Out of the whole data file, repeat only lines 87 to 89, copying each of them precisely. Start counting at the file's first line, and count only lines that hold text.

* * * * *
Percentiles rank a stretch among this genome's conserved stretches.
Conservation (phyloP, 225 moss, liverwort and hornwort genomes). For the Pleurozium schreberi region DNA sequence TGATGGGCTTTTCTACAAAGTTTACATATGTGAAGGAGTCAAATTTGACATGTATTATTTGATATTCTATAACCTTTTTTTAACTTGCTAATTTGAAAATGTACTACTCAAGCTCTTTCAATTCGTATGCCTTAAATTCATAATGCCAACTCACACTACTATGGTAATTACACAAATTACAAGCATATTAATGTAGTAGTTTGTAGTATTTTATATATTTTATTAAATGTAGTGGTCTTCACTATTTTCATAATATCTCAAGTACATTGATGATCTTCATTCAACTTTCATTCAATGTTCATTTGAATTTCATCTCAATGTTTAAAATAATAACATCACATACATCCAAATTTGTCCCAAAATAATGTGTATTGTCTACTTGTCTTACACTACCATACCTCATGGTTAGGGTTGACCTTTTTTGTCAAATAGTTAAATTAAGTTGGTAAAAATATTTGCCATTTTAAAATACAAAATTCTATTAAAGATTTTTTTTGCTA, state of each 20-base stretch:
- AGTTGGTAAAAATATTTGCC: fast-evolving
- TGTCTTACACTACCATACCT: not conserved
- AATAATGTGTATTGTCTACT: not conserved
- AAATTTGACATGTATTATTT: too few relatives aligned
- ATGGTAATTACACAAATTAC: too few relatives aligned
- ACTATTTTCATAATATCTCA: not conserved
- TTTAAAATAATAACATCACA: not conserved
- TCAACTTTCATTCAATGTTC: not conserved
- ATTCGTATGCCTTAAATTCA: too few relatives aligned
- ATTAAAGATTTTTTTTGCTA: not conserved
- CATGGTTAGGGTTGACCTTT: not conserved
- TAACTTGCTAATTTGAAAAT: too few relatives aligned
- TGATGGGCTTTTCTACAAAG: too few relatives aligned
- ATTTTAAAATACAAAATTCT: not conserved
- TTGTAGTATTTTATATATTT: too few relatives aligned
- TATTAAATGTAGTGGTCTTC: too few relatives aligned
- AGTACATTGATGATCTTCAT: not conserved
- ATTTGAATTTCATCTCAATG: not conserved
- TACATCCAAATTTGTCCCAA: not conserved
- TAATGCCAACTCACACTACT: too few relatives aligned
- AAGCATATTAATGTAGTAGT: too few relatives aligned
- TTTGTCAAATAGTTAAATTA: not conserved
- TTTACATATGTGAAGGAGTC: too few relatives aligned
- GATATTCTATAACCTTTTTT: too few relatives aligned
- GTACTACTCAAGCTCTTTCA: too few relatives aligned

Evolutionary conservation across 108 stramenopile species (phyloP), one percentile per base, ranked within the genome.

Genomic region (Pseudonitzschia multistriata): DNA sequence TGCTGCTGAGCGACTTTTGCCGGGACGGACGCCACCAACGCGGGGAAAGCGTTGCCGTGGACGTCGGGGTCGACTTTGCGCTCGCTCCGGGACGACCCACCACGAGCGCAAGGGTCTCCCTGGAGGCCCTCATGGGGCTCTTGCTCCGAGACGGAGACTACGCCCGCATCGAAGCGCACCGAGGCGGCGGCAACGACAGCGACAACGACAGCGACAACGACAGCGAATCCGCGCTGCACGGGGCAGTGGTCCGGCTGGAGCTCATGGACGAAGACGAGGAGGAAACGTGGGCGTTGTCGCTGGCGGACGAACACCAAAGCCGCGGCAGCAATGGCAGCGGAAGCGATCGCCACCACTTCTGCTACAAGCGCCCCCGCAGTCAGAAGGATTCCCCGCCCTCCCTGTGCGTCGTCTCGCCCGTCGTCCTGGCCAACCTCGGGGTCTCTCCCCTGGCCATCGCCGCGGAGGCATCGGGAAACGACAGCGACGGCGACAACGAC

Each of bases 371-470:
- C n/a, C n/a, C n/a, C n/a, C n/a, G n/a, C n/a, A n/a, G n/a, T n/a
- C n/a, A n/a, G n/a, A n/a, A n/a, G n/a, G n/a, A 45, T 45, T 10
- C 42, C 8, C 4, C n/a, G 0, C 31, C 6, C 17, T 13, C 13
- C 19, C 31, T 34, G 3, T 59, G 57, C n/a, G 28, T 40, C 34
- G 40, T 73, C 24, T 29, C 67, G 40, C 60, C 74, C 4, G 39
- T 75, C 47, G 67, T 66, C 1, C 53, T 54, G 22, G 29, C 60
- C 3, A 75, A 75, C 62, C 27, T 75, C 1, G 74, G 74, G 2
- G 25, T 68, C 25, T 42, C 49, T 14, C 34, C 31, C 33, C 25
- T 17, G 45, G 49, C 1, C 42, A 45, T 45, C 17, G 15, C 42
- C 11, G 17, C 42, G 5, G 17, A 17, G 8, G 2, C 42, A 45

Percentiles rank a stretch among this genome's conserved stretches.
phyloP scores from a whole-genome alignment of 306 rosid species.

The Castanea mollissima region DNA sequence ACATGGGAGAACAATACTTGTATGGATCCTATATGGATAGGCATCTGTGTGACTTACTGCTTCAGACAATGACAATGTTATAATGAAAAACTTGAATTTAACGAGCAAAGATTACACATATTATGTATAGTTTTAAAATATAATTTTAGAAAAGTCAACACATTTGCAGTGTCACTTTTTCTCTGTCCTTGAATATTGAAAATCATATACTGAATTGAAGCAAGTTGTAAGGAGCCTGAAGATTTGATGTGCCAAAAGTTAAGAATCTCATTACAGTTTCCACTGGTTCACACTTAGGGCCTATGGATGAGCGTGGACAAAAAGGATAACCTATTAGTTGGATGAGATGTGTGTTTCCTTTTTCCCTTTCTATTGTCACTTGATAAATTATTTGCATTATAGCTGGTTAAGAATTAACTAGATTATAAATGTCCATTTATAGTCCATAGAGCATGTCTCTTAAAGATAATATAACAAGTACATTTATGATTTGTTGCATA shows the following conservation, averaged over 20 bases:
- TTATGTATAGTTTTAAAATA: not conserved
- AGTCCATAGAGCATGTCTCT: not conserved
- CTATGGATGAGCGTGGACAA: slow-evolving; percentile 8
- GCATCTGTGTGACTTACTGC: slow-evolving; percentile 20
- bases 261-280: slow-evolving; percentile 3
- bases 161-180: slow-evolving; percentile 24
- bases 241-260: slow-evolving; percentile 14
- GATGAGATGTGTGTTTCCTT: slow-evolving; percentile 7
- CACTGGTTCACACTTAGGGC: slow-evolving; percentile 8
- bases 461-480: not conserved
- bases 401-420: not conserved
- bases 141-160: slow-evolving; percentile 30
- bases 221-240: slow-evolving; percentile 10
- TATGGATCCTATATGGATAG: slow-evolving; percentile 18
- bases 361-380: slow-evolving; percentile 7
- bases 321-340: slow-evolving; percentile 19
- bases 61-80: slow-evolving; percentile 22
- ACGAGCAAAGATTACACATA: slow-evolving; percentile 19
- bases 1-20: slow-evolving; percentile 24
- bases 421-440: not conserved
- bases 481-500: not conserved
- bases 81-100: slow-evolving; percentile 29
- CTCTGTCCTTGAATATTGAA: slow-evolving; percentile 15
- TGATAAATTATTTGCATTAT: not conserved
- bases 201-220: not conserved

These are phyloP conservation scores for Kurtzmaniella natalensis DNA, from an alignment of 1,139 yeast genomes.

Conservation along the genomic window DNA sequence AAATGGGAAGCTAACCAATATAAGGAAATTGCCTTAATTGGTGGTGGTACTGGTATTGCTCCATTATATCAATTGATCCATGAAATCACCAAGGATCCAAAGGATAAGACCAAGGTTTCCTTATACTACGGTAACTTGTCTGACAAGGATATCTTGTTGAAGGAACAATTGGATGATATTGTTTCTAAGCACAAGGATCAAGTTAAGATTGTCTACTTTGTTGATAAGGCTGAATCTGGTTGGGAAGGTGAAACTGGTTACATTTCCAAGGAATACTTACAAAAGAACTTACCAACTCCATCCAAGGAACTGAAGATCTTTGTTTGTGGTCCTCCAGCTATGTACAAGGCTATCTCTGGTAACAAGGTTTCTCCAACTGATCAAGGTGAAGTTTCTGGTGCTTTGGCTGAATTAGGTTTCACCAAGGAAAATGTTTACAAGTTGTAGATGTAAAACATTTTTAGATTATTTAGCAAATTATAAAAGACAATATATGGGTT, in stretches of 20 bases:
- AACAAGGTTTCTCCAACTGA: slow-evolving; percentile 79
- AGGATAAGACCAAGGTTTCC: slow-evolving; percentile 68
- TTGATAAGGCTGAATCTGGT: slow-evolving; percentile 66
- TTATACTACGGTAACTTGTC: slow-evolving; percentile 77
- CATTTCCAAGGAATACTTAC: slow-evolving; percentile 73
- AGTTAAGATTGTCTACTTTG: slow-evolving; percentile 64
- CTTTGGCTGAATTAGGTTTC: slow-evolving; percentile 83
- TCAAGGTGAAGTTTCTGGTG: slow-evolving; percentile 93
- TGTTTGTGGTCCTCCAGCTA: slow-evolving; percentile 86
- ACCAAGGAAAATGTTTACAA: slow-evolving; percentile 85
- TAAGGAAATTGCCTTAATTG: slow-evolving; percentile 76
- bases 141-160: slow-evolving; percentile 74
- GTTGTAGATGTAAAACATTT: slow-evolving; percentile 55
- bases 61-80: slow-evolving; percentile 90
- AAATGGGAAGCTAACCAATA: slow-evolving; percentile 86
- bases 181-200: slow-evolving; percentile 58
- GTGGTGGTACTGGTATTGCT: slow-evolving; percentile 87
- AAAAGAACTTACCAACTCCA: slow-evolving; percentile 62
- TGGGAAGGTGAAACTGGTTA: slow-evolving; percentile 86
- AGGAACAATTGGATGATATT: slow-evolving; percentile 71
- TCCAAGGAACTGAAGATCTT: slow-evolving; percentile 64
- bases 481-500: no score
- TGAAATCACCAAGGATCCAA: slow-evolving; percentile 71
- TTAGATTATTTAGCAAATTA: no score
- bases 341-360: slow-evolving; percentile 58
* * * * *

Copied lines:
- GTGGTGGTACTGGTATTGCT: slow-evolving; percentile 87
- AAAAGAACTTACCAACTCCA: slow-evolving; percentile 62
- TGGGAAGGTGAAACTGGTTA: slow-evolving; percentile 86